12 October 2010

Transient Constrictive Pericarditis

Transient Constrictive Pericarditis Clinical Features:
  • Transient form of constrictive pericarditis lasting around 3 months.
  • Approximately 2/rds of cases will have either a pericardial effusion or pericardial thinkening on echocardiography.
  • Occurs in 10-20% of cases during the resolution of pericardial inflammation.
  • Serial echocardiography.
  • Inflammatory markers - ESR, CRP, WCC.
  • ECG.
Pathophysiology & Aetiology:
  • Occurring during or following acute pericarditis.
  • May occur spontaneously.
  • Commonly seen after empiric use of anti-inflammatory therapies.
  • Research evidence suggests that if constrictive findings are going to resolve, they will generally do so at an average time of three months.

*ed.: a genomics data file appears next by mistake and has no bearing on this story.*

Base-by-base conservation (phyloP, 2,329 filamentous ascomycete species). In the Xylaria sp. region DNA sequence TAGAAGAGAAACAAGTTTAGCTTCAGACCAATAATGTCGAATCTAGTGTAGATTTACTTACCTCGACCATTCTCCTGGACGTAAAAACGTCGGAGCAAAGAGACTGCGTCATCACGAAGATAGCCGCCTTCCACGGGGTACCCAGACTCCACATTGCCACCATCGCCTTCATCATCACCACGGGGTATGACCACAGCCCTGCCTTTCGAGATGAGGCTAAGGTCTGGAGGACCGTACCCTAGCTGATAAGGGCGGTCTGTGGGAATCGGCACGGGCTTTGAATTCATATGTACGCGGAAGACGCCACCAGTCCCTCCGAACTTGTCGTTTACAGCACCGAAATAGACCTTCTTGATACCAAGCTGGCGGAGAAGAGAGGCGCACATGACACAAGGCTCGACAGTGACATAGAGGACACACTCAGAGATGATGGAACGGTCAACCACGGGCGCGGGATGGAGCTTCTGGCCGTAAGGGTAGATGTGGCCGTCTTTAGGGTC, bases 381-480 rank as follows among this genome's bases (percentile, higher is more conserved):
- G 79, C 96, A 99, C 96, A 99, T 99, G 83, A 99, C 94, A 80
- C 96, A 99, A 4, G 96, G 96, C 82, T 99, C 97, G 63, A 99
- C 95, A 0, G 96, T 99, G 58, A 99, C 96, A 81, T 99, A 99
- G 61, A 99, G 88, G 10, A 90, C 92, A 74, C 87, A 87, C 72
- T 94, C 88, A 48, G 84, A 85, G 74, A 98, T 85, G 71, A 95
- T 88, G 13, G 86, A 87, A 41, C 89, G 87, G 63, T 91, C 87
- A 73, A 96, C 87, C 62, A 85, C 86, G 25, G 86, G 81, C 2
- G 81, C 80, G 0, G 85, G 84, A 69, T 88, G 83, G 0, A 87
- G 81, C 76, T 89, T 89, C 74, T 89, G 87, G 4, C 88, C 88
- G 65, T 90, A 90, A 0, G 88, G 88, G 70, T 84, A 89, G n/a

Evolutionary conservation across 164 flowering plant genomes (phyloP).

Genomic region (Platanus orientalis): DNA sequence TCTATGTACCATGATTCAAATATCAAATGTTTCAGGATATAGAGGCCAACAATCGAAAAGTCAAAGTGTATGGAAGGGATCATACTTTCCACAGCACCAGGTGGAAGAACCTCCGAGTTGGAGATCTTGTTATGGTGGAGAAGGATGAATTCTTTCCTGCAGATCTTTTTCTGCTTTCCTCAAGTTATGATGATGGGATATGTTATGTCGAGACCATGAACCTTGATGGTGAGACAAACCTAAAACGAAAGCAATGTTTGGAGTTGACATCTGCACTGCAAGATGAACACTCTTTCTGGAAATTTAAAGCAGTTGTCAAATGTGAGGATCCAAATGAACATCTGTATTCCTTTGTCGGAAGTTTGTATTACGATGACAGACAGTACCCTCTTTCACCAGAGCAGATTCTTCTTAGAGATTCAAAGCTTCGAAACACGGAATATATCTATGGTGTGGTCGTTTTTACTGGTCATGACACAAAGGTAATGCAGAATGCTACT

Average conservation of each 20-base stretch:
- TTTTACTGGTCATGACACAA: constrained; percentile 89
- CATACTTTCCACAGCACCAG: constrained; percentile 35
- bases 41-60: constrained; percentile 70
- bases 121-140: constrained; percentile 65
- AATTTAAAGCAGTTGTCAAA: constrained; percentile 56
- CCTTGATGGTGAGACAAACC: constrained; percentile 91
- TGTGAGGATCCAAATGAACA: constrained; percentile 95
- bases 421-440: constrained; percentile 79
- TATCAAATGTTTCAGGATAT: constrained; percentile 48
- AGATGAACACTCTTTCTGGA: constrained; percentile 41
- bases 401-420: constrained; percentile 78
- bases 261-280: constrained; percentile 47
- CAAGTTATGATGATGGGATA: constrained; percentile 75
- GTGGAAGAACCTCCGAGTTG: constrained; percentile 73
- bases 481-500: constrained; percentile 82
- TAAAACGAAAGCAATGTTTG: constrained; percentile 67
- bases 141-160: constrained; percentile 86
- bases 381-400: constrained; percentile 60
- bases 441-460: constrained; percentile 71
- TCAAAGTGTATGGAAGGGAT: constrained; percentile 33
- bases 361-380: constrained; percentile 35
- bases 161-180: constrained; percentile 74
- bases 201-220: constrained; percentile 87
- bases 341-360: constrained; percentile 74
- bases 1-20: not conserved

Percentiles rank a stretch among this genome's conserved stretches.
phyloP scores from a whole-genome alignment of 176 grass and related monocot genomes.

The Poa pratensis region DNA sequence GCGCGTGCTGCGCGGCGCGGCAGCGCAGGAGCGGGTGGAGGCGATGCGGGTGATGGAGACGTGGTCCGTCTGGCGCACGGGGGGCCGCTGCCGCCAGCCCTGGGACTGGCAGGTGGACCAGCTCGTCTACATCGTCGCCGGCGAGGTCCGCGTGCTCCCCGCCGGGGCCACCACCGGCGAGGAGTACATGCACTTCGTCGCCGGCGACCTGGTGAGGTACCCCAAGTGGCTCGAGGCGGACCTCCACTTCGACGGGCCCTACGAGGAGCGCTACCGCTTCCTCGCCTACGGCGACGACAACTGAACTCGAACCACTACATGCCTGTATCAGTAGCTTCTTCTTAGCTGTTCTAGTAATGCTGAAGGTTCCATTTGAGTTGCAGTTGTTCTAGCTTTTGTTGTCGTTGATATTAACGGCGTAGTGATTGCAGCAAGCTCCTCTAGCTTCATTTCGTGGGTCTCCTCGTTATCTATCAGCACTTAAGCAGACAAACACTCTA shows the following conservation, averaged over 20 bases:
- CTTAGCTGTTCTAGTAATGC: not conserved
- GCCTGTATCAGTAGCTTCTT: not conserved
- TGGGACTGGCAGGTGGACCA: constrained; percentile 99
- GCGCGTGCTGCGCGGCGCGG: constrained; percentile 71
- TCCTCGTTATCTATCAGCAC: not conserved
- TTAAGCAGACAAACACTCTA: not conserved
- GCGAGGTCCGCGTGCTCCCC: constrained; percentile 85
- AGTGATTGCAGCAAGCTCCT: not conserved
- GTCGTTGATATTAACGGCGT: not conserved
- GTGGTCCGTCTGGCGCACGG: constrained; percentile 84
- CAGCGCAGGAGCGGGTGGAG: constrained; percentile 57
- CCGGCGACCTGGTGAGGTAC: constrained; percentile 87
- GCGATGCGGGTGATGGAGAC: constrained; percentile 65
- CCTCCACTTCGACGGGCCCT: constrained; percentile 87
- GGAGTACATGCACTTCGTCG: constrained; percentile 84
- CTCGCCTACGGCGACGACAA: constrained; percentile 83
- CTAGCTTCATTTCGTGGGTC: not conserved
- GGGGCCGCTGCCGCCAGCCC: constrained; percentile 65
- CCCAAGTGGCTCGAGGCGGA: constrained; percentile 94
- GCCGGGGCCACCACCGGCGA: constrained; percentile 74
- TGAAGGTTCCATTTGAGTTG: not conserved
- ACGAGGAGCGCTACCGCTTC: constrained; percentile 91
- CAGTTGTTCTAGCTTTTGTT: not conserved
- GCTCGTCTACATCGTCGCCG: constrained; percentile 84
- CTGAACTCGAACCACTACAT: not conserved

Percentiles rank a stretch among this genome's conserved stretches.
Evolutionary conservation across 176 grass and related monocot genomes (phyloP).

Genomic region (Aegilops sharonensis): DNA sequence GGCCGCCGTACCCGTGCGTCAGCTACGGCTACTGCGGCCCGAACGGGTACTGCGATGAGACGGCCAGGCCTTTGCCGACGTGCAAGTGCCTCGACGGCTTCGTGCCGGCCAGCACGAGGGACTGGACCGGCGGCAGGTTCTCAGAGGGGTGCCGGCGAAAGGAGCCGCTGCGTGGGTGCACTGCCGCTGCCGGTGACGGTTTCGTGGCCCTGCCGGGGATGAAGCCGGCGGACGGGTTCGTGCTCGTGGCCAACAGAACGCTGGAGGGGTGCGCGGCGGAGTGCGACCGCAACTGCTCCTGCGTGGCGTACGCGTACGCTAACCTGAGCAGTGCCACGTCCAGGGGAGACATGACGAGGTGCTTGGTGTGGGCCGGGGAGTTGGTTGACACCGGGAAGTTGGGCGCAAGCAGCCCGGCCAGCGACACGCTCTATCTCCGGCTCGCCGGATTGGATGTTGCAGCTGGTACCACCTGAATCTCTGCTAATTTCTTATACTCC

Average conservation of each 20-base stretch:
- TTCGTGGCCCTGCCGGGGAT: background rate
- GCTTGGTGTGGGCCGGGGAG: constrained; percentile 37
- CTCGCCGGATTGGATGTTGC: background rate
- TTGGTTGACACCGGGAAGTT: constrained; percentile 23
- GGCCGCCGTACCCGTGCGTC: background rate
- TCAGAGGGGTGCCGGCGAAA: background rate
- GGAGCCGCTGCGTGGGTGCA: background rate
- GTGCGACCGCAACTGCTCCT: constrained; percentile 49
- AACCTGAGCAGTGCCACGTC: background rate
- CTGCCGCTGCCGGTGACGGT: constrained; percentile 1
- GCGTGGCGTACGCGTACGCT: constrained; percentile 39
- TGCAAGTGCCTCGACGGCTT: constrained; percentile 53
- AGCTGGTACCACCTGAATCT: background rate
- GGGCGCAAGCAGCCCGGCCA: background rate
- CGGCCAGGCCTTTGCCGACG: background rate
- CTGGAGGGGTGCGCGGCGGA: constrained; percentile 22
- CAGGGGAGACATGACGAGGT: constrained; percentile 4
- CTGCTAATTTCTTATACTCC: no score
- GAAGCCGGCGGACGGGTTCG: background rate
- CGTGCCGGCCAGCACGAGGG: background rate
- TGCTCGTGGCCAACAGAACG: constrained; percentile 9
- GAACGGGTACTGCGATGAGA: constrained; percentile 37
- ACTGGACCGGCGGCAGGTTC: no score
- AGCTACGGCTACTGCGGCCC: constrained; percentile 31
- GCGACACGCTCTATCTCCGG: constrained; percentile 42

Treatment & Management:
  • Ensure there is absence of features suggesting chronicity - i.e. cachexia, atrial fibrillation (AF), liver dysfunction, or pericardial calcification).
  • Assess for possible haemodynamic instability.
  • If the patient is haemodynamically stable with no evidence of chronicity then a trial period (2-3 months) of conservative management with empiric anti-inflammatory therapy, or watchful waiting is recommended.
  • Use NSAIDs for chest pain.
  • Appropriate antibiotics for infection.
  • Treat fluid retention with diuretics.
  • Patients with worsening symptoms or clinical deterioration which is not responsive to medical treatment should be considered for early surgery (pericardiectomy).
Haley, J. H. et al. Transient constrictive pericarditis: causes and natural history. J. Am. Coll. Cardiol. 43, 271-275 (2004).

Image: from Mystery To Medicine
Constrictive Pericarditis - Echocardiography - NSAID - Pericardiectomy - Pericarditis
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